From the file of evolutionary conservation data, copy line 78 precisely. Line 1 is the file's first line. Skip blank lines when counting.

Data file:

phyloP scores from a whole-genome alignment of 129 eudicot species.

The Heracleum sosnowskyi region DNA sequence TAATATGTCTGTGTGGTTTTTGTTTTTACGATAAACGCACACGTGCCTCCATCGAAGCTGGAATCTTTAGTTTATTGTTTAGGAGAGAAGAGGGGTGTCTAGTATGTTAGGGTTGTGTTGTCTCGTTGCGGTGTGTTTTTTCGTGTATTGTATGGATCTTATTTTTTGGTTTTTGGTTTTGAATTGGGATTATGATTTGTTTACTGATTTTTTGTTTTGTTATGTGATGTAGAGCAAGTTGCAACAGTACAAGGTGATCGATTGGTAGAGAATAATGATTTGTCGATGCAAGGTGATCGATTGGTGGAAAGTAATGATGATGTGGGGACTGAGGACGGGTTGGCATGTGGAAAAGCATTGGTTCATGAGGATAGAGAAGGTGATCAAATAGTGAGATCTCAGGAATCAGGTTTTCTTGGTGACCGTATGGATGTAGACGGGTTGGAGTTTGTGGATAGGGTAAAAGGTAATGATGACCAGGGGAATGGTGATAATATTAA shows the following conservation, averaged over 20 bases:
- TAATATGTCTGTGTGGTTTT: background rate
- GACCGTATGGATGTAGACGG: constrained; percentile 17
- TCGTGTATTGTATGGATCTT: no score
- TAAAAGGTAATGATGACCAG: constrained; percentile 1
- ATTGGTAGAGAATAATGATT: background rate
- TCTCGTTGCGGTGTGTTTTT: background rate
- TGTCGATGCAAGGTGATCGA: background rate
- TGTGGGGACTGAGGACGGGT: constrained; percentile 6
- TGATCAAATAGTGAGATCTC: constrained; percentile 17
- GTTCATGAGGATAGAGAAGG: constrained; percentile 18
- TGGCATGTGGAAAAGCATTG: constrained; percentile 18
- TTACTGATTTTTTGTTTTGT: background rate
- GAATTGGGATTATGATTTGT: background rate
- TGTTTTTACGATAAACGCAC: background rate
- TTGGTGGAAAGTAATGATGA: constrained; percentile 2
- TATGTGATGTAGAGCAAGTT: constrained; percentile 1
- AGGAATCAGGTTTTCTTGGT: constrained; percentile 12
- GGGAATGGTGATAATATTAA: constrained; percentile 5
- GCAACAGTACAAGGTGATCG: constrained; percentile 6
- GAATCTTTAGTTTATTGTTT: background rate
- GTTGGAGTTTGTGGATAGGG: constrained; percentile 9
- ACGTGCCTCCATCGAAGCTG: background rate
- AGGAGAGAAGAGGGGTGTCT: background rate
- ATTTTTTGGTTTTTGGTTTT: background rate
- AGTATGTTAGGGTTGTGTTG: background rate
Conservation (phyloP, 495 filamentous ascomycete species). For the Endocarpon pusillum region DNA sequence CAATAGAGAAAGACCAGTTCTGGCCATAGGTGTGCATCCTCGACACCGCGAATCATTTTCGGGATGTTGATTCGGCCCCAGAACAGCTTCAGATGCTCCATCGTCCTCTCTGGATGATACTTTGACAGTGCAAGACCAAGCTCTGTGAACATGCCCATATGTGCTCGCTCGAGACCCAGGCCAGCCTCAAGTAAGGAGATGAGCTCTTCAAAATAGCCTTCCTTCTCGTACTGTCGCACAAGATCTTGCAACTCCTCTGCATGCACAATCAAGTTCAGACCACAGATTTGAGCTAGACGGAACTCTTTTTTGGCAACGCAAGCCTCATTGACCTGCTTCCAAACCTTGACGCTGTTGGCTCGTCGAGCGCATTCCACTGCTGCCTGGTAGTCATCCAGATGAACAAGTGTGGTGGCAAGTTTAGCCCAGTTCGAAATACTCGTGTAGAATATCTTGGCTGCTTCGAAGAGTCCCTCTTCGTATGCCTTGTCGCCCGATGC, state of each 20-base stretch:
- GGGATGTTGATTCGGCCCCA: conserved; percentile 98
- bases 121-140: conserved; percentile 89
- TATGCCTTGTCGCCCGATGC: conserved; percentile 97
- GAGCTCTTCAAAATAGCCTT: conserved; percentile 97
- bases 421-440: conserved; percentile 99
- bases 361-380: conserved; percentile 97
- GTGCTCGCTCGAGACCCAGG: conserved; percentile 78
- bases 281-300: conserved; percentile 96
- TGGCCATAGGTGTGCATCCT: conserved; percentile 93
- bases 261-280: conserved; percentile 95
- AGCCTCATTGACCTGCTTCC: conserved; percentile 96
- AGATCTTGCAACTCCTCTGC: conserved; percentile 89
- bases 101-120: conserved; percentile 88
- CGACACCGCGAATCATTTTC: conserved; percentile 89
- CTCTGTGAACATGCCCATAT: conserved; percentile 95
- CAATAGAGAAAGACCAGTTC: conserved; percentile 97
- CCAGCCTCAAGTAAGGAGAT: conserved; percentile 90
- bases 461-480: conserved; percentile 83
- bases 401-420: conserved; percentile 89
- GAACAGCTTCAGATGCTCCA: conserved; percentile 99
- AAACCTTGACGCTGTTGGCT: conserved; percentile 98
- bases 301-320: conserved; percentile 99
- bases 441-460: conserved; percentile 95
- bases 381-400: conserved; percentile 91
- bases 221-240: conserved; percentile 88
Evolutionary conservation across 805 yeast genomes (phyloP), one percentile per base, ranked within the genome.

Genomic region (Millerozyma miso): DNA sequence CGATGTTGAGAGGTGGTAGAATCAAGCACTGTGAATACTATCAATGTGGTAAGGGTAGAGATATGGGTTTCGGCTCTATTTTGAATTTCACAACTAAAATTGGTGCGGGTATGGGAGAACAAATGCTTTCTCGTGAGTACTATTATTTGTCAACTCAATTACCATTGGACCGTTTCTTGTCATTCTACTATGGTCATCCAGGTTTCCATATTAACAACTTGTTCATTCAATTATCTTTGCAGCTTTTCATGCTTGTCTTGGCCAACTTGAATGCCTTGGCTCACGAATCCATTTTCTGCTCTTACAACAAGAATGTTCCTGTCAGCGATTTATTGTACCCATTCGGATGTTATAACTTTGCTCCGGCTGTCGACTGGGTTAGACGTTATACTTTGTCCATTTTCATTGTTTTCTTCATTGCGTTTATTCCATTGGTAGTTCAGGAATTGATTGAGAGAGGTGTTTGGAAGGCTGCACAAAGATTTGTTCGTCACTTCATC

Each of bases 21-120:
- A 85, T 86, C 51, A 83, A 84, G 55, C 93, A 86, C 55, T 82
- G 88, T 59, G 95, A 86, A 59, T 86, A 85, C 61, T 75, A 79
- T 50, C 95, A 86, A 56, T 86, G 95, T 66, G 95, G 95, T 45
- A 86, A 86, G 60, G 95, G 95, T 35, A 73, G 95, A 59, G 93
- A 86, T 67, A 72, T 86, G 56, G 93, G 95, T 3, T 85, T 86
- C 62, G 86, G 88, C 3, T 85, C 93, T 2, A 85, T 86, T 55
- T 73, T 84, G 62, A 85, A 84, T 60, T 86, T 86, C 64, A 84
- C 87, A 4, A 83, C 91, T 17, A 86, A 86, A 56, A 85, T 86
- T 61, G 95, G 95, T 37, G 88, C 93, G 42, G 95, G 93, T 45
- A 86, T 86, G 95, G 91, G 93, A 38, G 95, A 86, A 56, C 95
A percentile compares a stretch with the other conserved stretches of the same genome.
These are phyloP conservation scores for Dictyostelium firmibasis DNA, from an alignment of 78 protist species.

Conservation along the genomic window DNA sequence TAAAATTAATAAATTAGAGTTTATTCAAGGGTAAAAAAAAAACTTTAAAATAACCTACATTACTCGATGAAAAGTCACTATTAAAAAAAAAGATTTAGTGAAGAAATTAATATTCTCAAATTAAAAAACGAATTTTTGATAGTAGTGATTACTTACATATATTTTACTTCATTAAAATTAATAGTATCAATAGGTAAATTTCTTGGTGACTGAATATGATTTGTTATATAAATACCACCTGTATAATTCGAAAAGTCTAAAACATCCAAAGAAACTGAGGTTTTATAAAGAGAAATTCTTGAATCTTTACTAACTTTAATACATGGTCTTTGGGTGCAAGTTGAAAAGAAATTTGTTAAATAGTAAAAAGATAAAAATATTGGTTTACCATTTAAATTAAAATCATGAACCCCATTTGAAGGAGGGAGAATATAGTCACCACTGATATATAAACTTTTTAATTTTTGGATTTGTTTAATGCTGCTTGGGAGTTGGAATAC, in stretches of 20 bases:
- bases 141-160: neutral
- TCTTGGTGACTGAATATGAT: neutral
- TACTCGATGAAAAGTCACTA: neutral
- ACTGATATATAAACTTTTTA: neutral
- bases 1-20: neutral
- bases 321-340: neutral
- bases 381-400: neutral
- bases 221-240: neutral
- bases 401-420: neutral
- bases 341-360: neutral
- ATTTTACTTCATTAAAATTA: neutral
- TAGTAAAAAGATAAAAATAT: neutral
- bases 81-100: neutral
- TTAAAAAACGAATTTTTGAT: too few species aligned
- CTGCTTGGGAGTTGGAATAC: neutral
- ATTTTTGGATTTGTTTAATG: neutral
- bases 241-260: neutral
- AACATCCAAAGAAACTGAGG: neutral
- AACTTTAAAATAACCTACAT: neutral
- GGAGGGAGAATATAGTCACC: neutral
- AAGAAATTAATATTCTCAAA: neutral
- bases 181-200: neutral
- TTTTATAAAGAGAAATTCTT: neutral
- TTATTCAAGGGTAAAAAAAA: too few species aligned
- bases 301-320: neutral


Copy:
- bases 401-420: neutral